Pre Owned: Looks Good Man is a group exhibition inspired by temporary networks of association and meaning that are produced when culturally aware web surfers visit disparate websites, or drift through the internet. It seeks to use the characteristics of this browsing, specifically drawing on recurrent themes of search that seem to direct such activity, as a curatorial model informing the selection criteria for artworks on display.
To unravel and personalise the paragraph above, this exhibition has essentially evolved out of my own online research activity as a writer and curator, specifically what happens when that directed research goes awry. I wanted to focus on the process of losing oneself through browsing, for better or for worse, down a rabbit hole of nodal hyperlinks.
The most common themes that contained images and information absorbing enough to spark a deep hyperlink trawl, for me, fell under two categories: archival histories and questionable realities - i.e. information and images about which the truth is in doubt. So, with the idea of creating an exhibition featuring pieces that were also conceptually deep enough for other viewers to get lost in, I sought out artworks that spoke to those themes.
Under archival histories (positioned along the gallery’s right side):
Drawn on a vintage pianola roll from the 1920s, Aura Satz’s Visual Score (2012) follows on from her ongoing research into perforated paper and various associated technologies. This in turn led to her research into the history of Hedy Lamarr (1913-2000), a Hollywood actress turned co-inventor, with composer George Antheil, of the communications technique known as frequency hopping. The pianola roll’s perforations were instrumental in Lamarr and Antheil’s strategy of broadcasting signals over a pseudo-random array of frequencies. Visual Score was originally composed for a live performance with harpsichordist Jane Chapman. The perforated paper pattern is to be deciphered by a mechanical piano, whilst the blue dotted lines serve as a guide for the operator/performer, and Satz’s drawing lends the scroll an added level of notation.
The collection of Northern Soul Patches has been pulled together from a selection available through Ebay seller Gary Eastwood. This is the first time Eastwood’s archive has been gathered together offline and displayed in public.
Sheldon Nadelman’s Terminal Portraits (1973-82) are a part of his nine-year project dedicated to photographing regulars (including working men and women, longshoremen, drag queens, pimps, prostitutes and barflies) at the Terminal Bar, a New York taproom he ran between 1973-82, situated across the street from the city’s Port Authority Bus Terminal. Nadelman has amassed a vast archive of portraits (over a thousand), of which the 250 on show are a small selection.
Under questionable realities (along the gallery’s left side):
Kathleen Daniel’s From the Womb to the Tomb is an hour-long, autobiographical radio play. The T-Shirt above, designed by Daniel, carries the phrase that explains her overall artistic and life philosophy. ‘Duh Real’ translates as being true to yourself and others. Despite this attachment to truth and realness, no one interested in the art she makes has ever actually met Daniel in person. Although I have spoken on the phone with Daniel at length, for me, part of her mystique is that she exemplifies that unique ambiguity of an online persona, a character whose historical narrative and existence may or may not be real.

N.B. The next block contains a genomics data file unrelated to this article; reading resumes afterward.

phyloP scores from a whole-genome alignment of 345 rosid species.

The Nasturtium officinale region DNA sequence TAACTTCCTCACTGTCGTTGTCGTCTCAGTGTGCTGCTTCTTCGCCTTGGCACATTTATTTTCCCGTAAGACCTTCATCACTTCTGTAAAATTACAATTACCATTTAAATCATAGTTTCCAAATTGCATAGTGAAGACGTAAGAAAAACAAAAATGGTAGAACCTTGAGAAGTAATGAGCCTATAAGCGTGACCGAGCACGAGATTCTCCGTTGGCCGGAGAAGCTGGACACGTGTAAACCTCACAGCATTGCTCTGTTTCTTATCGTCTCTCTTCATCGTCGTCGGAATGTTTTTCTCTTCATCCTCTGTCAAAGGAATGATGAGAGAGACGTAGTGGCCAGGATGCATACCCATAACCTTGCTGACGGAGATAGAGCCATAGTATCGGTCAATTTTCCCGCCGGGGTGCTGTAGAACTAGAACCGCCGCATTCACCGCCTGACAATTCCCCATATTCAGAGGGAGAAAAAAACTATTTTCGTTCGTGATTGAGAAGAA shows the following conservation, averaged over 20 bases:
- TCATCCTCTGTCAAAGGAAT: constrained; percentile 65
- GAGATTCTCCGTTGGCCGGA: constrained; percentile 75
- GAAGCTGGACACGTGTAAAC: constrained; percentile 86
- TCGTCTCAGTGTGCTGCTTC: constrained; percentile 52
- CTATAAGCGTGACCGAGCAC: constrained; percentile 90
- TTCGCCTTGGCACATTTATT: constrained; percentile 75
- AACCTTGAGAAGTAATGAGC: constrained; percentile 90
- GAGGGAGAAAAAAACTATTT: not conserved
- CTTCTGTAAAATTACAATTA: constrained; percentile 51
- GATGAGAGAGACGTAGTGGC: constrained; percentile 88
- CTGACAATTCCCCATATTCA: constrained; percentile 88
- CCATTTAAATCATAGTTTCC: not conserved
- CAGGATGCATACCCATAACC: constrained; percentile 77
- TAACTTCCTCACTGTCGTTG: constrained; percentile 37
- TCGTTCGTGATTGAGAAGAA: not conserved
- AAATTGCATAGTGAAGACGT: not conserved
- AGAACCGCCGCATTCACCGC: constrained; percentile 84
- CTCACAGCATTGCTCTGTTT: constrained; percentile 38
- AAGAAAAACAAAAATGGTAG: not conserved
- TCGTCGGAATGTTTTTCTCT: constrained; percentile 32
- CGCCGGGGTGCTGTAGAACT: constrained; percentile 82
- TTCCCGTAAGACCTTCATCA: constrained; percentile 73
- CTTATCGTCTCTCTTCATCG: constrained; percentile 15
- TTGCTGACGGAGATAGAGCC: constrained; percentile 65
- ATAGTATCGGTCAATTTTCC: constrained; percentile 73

From 1998-99 Italian artists Eva and Franco Mattes (formerly known as 0100101110101101.org) staged their pioneering Darko Maver net.art project. Using images appropriated from the web they created Darko Maver, a fictional Serbian conceptual artist who fabricated horrific hyperrealist sculptures of cadavers and left them on city streets in the former Yugoslavia. As Maver’s notoriety grew in the art world so too did tales of his persecution, culminating in news of his death in 1999 during prison isolation. Not long after the 48th Venice Biennale (1999) included a tribute to Maver as a casualty of the Serbian crisis, the Mattes’s revealed that the artist did not exist. More disturbingly the documentary photographs of Maver’s sculptures were revealed to be actual images of real dead bodies that the Mattes’s had found online.
John Lawrence’s Original Carbon Copies series (2012 – ongoing) address the rumour of Hollywood actor Denzel Washington’s embarrassing z-grade movie past. According to internet legend, Washington has tried to purchase and destroy all copies of Carbon Copy (1981), a stereotypical, casually racist, culture-clash buddy movie he once starred in. To counter this attempt at erasure Lawrence has set about purchasing original film posters and then printing the corresponding eBay seller’s proof-of-condition JPEG’s on top of each one. The issue at the core of this critical endeavour is the vain maintenance of a constructed, singular and consistent personal identity, within and through the media. Previously this was strictly a hazard of celebrity. Now that evidence of our contradictory past and current selves exists online, it is a representational pitfall open to us all.
Moving Image Works